Making subplots

When you’re preparing a figure for a paper, there will often be times when you’ll need to put many individual plots into one large figure, and label them ‘abcd’. These individual plots are called subplots.

There are two main ways to create subplots in GMT:

The first method is easier to use and should handle simple cases involving a couple of subplots. For more advanced subplot layouts, however, we recommend the use of pygmt.Figure.subplot which offers finer grained control, and this is what the tutorial below will cover.

import pygmt

Let’s start by initializing a pygmt.Figure instance.

Define subplot layout

The pygmt.Figure.subplot function is used to set up the layout, size, and other attributes of the figure. It divides the whole canvas into regular grid areas with n rows and m columns. Each grid area can contain an individual subplot. For example:

with fig.subplot(nrows=2, ncols=3, figsize=("15c", "6c"), frame="lrtb"):
    ...

will define our figure to have a 2 row and 3 column grid layout. figsize=("15c", "6c") defines the overall size of the figure to be 15 cm wide by 6 cm high. Using frame="lrtb" allows us to customize the map frame for all subplots instead of setting them individually. The figure layout will look like the following:

with fig.subplot(nrows=2, ncols=3, figsize=("15c", "6c"), frame="lrtb"):
    for i in range(2):  # row number starting from 0
        for j in range(3):  # column number starting from 0
            index = i * 3 + j  # index number starting from 0
            with fig.set_panel(panel=index):  # sets the current panel
                fig.text(
                    position="MC",
                    text=f"index: {index}; row: {i}, col: {j}",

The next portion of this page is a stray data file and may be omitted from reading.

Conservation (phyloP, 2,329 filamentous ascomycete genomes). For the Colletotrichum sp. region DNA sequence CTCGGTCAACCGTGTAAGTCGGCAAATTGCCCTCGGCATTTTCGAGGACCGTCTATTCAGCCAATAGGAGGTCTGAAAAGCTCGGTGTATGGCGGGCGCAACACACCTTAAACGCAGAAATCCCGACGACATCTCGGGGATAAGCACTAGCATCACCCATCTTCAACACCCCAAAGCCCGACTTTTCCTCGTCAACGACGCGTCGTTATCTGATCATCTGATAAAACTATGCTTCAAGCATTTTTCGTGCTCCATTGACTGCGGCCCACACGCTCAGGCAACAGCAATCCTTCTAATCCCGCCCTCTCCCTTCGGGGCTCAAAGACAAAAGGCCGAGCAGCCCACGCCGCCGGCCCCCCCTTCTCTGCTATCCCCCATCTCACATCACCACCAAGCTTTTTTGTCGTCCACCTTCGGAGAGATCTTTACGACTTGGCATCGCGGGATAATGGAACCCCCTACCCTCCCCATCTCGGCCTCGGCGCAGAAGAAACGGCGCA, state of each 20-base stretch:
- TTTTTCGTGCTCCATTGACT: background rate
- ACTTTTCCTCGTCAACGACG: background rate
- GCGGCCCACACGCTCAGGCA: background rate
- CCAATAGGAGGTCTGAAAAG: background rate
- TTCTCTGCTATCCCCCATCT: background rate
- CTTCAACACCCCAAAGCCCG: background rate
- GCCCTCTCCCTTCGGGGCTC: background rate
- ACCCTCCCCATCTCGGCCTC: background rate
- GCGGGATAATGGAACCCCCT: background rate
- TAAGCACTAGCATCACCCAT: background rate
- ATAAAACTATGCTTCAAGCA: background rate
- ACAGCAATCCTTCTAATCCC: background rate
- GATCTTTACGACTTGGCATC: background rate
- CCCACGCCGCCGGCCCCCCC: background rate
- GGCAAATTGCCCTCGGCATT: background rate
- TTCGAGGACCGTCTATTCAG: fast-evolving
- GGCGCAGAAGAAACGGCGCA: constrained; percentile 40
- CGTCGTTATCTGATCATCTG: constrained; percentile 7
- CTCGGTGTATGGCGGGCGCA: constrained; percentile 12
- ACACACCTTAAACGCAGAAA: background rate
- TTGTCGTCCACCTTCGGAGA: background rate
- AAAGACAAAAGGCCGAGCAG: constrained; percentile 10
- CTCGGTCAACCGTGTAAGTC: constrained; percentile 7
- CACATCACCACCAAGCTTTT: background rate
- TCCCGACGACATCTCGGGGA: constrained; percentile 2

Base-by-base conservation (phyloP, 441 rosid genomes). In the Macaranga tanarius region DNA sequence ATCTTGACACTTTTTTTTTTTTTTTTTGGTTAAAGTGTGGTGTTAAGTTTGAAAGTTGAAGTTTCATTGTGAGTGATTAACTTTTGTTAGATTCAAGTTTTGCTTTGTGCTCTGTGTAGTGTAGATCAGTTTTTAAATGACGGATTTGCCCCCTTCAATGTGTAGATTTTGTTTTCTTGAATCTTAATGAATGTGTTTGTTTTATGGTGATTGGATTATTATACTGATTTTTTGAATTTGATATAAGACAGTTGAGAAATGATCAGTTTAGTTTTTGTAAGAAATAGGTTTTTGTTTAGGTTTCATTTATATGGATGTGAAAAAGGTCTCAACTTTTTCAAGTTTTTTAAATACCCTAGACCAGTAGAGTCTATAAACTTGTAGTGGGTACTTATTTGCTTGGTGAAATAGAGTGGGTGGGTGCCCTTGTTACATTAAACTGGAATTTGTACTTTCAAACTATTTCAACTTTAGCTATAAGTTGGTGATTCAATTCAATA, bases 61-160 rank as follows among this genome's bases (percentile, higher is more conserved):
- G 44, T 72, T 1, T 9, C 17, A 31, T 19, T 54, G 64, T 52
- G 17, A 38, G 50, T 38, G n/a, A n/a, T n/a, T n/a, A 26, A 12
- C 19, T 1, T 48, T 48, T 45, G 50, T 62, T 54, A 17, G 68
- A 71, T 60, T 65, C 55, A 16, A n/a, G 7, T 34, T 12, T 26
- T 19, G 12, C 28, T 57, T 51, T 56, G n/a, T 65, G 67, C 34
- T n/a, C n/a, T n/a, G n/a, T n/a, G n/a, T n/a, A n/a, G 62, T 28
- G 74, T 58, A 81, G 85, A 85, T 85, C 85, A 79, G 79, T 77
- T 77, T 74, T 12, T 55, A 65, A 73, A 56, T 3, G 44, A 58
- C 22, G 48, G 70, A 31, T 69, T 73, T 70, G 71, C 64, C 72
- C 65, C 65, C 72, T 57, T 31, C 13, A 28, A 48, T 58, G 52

region=[0, 1, 0, 1],
                )
fig.show()
subplots

Out:

<IPython.core.display.Image object>

The pygmt.Figure.set_panel function activates a specified subplot, and all subsequent plotting functions will take place in that subplot panel. This is similar to matplotlib’s plt.sca method. In order to specify a subplot, you will need to provide the identifier for that subplot via the panel parameter. Pass in either the index number, or a tuple/list like (row, col) to panel.

Note

The row and column numbering starts from 0. So for a subplot layout with N rows and M columns, row numbers will go from 0 to N-1, and column numbers will go from 0 to M-1.

For example, to activate the subplot on the top right corner (index: 2) at row=0 and col=2, so that all subsequent plotting commands happen there, you can use the following command:

with fig.set_panel(panel=[0, 2]):
    ...

Making your first subplot

Next, let’s use what we learned above to make a 2 row by 2 column subplot figure. We’ll also pick up on some new parameters to configure our subplot.